“I want the officers to see me, a Black man, and understand that I support you, I will defend you and I will care for you,” he said. “That doesn’t mean that I do not fear you.”

His powerful words went viral.

“I still have a way to go in terms of recovering and understanding what that night meant,” Williams said. “I learned that any one of us can make a difference, even if we don’t think we can, for good or bad.”

When he announced in 2019 that he was moving to Chicago, the Dallas Morning News wrote that Williams left “an indelible mark on police and community relations in Dallas.”

Back in the trauma bay

During Williams’s career, he crossed paths with several members of the team who opened UChicago Medicine’s Level 1 adult trauma center in 2018. While in medical school, he worked with Jeffrey Matthews, MD, Chair of the Department of Surgery at UChicago Medicine. As a resident in Boston, he worked with Selwyn Rogers Jr., MD, MPH, Founding Director of the trauma center. And during a fellowship at Emory University’s Grady Memorial Hospital in Atlanta, he worked with Kenneth Wilson, MD, Professor of Surgery.

“Since I’ve known Brian, he’s gone straight up to being a thought leader,” Wilson said. “The social determinants of trauma and structural racism are clearly not something you learn about in a fellowship when you’re putting an artery back together. He’s passionate about his trauma patients, especially in communities of color.”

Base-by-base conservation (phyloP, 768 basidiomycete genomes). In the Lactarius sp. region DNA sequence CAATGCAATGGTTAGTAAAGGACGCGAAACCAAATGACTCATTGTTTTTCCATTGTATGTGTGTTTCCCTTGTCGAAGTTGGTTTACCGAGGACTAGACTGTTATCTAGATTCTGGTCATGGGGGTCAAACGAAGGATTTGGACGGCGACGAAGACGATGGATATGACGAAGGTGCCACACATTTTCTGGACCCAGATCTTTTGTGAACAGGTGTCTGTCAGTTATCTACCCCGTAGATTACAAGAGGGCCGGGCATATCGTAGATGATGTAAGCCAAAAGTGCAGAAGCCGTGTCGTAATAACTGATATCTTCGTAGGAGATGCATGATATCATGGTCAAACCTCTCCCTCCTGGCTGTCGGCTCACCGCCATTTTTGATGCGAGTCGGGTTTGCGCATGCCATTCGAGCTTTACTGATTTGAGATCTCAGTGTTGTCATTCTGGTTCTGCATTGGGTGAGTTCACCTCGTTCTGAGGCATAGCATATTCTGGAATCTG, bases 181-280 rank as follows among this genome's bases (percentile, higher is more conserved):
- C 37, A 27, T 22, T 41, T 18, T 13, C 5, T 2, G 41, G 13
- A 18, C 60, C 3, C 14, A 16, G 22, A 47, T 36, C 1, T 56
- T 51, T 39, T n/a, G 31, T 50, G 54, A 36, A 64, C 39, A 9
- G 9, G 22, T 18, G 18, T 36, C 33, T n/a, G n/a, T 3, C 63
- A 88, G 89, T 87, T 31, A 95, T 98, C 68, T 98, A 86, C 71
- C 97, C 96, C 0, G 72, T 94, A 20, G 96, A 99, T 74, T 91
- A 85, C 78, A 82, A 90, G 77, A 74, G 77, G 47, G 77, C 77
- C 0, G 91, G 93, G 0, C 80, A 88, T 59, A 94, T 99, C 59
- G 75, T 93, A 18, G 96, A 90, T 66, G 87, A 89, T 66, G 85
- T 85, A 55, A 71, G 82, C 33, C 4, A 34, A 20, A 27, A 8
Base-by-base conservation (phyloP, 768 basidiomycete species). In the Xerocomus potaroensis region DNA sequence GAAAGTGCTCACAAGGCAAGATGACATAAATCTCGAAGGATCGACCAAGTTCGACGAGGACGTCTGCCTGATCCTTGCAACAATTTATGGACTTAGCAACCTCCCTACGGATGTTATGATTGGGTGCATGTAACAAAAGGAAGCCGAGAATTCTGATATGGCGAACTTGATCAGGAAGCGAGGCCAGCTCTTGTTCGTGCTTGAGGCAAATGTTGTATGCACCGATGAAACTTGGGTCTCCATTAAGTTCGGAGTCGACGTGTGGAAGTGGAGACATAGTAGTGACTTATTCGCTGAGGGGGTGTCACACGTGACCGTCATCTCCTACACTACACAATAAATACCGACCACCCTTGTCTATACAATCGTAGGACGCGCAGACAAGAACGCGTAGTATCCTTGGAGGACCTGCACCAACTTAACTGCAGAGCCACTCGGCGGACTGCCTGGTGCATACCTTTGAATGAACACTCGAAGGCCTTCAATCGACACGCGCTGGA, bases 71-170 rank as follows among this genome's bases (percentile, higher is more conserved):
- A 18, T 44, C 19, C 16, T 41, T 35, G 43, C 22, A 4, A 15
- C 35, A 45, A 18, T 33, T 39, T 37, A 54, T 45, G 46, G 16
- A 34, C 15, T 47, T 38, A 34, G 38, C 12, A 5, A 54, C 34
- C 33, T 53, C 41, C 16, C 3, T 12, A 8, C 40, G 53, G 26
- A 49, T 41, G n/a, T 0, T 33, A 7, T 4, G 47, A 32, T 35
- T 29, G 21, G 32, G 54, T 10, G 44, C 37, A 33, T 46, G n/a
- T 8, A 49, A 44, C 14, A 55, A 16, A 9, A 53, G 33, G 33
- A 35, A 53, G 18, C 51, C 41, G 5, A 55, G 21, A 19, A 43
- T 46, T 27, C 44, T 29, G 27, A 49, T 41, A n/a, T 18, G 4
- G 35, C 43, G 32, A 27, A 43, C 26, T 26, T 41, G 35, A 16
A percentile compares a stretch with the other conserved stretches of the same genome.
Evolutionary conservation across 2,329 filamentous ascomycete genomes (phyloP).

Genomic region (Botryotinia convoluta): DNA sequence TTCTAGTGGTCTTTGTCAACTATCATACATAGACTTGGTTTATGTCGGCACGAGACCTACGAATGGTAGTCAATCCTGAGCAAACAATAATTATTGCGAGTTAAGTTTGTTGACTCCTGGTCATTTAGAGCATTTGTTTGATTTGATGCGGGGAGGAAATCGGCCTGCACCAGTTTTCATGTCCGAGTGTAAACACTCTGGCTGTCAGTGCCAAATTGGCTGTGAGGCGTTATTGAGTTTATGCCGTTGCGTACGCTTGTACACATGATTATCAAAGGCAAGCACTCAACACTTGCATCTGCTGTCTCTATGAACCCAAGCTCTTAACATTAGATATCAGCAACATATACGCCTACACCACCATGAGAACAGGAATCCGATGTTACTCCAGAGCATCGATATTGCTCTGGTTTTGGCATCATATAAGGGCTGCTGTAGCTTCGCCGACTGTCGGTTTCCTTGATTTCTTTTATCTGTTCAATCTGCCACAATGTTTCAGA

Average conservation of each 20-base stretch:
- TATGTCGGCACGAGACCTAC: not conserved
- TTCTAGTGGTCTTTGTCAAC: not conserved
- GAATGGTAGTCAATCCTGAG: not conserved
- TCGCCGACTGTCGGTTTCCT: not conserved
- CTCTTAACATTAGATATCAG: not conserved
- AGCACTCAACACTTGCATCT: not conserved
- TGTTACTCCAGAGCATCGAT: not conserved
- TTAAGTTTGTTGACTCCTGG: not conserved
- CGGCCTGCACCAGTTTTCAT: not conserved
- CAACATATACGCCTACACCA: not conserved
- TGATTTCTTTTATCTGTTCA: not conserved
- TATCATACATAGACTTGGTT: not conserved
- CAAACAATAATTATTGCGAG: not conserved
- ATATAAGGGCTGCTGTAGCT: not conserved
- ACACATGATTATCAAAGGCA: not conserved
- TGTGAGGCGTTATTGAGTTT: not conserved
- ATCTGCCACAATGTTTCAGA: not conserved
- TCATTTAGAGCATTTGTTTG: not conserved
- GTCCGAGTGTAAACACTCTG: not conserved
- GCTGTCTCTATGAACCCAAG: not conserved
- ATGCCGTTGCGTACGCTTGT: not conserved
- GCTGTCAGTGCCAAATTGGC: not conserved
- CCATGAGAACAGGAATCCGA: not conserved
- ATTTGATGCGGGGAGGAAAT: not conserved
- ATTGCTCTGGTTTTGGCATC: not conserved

Williams was attracted to the job in Chicago by the opportunities to work on a team with four Black trauma surgeons — rare in the field — and to address healthcare disparities and gun violence.

“I was at a point in my career looking at my professional progress and realizing everything that’s happened prepared me for a moment like this,” he said. “It’s not a job, it’s a mission. It’s a life’s purpose.”

It’s not a job, it’s a mission. It’s a life’s purpose.

The victims of gun violence injuries he sees as a trauma surgeon at UChicago Medicine are overwhelmingly Black. He can’t remember the last time he told someone who was not African American about the death of their child due to gun violence.

“With the volume of gun violence we’re experiencing, there’s a lot of work to be done,” he said. “You put me in the trauma center, and I can treat patients, teach residents, do research and easily finish my career that way, but I want to put myself out of a job.